India isn't blessed with many mountains, outside the Himalayas. The Ganges basin is flat, wretchedly, interminably flat, except where rivers have carved their way through the layers of soil, or where little fists and nuggets of rock thrust up out of the interminably flat plain. But no real mountains. And yet here, at Parasnath, there's a 1,000 metre mountain bursting out of the level. No wonder it's held to be sacred.

The way down was much easier, which isn't always the case. I went swinging along, followed by two inquisitive dogs who stayed with me most of the way to the bottom. (A glass of sugar cane juice just below the summit had restored my optimism, if not my knees, which continued to groan and hiss and complain.) I chatted to a couple of Delhi girls; one on her fourth pilgrimage here.

"And you know," she said, "some people do it eleven times."

"In their lives?"

"No, they stay here two weeks and climb the mountain every day for eleven days."

Horrible thought. (I did climb again the next day, but only as far as the first temples, just 3 km in, and even then it was hard enough.)

Then there was the noisy great group of pilgrims who decided to take the steep, rocky, dusty short cut rather than the easy curve of the path. I was going easily now, in big swinging strides, and reached the bottom of the slide before they did.
"Short cut!" I yelled. They laughed. We were all in good humour now, just one or two kilometres from home and a hot shower and food and bed.

When I got back, though, I'd lost my appetite. I couldn't find anything that wasn't fried - samosas, puris, pakoras – and my stomach writhed at the thought. In the end I grabbed a couple of samosas and had my friend the juice man (for some reason, I always manage to make friends with a juice man) package up the flesh from a green coconut after I drank the milk. I slept a bit first, dragging an extra mattress on to the bed in the dharamshala; about ten, I woke up, ate the pastry off the samosas and most of the coconut, and went back to sleep.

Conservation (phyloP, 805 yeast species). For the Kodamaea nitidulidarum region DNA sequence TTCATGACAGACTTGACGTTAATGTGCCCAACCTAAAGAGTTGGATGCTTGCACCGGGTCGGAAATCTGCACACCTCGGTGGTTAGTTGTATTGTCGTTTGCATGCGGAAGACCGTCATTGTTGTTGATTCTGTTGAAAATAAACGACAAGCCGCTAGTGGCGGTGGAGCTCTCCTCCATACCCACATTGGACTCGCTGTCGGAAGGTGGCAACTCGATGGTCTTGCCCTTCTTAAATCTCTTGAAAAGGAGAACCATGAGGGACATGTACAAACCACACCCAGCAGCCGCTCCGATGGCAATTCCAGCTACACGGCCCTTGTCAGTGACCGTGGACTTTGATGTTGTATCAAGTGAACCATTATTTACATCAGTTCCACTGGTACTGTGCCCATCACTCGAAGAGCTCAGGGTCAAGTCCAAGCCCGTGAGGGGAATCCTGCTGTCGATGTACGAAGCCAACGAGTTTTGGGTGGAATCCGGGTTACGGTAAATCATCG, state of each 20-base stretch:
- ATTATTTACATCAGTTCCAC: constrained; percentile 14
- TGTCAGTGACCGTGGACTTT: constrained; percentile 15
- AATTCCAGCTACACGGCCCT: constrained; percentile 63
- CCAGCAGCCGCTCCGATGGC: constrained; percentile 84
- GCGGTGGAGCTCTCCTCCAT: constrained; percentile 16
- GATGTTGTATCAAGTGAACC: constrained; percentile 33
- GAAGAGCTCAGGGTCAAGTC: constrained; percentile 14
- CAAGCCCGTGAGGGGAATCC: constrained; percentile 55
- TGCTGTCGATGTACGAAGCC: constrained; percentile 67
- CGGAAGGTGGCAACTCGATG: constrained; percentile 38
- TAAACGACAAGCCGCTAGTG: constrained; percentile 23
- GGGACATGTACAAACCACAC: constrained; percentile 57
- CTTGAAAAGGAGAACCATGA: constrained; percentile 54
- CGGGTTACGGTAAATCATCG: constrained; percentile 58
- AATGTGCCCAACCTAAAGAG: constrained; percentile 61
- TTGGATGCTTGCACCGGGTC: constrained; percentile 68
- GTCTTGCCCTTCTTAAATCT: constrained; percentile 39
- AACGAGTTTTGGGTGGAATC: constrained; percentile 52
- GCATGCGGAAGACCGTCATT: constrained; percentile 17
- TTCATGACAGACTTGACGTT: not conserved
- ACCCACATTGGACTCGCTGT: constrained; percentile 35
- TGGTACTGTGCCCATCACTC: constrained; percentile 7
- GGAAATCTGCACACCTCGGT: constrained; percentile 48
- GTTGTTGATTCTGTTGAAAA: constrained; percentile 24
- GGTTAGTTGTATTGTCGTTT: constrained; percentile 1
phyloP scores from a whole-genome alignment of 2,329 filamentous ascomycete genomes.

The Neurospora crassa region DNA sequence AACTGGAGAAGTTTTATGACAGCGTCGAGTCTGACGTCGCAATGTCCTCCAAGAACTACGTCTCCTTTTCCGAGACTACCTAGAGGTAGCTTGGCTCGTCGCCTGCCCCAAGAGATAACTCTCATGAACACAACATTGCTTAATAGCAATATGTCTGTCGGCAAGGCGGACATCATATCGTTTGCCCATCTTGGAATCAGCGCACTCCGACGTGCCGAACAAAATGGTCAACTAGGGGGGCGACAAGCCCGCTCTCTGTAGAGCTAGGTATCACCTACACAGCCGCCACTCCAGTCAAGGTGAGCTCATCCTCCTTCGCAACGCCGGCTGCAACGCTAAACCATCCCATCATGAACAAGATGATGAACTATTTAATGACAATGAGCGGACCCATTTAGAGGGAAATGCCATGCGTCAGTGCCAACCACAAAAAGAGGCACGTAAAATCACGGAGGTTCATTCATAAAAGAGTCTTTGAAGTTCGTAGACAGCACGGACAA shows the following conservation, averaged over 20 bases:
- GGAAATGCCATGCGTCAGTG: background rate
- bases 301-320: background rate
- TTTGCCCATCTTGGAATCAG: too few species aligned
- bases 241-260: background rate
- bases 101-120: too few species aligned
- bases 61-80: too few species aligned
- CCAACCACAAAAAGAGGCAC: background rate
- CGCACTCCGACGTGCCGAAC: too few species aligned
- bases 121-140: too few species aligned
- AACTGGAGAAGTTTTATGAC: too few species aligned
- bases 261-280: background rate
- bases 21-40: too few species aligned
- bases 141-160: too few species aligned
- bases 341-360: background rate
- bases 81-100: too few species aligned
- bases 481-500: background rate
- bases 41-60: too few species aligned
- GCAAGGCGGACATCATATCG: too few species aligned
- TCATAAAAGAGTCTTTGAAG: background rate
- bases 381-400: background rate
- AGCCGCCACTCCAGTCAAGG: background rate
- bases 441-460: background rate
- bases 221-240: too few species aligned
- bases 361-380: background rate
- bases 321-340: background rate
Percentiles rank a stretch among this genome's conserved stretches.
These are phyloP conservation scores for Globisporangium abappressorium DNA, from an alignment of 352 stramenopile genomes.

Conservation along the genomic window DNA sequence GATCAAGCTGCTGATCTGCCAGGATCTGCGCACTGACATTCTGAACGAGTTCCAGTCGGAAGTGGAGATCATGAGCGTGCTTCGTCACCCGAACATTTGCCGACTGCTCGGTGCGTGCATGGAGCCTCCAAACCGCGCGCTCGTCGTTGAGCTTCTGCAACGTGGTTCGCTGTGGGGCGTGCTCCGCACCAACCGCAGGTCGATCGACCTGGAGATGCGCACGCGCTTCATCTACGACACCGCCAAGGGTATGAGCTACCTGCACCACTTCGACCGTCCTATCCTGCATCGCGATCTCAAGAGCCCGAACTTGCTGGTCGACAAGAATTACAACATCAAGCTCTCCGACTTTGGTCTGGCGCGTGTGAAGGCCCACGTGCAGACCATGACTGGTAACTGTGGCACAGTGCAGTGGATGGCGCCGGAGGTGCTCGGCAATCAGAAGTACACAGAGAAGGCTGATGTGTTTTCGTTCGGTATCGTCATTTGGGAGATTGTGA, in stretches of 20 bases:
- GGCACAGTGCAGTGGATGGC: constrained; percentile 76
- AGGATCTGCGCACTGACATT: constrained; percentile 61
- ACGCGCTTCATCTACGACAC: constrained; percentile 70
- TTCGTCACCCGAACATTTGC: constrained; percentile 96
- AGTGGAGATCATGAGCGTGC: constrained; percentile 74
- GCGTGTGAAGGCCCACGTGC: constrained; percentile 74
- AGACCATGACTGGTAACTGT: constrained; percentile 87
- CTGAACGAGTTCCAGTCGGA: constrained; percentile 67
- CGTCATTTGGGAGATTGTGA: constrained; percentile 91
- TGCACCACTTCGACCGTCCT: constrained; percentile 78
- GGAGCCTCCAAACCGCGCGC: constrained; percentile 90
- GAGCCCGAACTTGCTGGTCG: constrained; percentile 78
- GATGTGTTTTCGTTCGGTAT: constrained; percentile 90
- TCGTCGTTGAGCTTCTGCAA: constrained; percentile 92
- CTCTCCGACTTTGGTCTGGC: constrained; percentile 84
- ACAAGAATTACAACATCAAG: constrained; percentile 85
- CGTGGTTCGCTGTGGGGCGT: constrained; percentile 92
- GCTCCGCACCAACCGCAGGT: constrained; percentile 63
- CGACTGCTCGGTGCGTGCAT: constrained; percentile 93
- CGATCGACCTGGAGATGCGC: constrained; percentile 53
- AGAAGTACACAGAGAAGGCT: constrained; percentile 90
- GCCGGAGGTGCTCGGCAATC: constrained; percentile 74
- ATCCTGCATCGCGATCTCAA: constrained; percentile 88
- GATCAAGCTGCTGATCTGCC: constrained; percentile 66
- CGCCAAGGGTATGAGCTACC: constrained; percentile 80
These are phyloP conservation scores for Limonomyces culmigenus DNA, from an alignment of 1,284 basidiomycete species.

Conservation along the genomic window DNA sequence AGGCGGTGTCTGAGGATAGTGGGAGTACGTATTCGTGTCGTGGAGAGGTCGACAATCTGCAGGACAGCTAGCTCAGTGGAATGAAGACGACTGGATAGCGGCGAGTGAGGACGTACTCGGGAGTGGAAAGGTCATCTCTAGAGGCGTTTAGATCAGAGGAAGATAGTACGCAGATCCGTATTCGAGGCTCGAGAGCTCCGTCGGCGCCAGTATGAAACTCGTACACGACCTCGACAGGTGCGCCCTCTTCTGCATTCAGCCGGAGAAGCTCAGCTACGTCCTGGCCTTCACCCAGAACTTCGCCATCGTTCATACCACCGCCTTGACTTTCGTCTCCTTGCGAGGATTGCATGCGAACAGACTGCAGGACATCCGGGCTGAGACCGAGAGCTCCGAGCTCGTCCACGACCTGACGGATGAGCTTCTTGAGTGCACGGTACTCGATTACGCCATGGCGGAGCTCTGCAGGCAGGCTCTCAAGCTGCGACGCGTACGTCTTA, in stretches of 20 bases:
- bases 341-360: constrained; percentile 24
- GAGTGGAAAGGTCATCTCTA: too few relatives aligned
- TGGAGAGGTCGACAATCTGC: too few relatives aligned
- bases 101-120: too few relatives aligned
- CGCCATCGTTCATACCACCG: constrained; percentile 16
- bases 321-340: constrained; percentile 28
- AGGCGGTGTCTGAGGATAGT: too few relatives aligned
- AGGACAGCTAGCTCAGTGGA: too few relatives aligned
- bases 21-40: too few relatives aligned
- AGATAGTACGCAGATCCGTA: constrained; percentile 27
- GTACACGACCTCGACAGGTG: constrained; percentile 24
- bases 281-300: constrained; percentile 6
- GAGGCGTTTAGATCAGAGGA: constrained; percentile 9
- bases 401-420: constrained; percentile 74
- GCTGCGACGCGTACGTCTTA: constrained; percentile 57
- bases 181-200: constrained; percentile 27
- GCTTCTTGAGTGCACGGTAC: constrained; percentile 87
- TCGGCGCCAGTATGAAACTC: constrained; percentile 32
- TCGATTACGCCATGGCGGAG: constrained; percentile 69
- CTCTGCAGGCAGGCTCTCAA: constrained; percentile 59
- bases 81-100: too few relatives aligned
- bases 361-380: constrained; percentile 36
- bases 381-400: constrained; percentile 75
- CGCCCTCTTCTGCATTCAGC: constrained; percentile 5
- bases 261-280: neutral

I ended thoroughly worn out, mentally and physically. A wreck. I'd lost my appetite completely – could just about dare to think of melon sorbet or elderflower cordial, certainly not eat puri subji for breakfast; I wouldn't find my appetite again till three days later, in Allahabad Station, I found some dahi wada (dumplings in yogurt with sweet-sour tamarind sauce). My legs were tense, my muscles tight as bunches of stretched elastic bands, and my back ached. I might have wondered why I'd put myself through all this.

But I didn't. There was something about Parasnath – the quiet of the forest, the chance to meet Indian pilgrims on the path, the obvious enjoyment of so many of them – that impressed me, in a way more obvious tourist sights like the Taj Mahal haven't. Whether or not I could say at the time that I was 'enjoying', it is a day I'll never forget.

The meaning of a hill – a few thoughts
There's something qualitatively different, I think, in the way different religions approach the hill. Its meaning shifts and changes.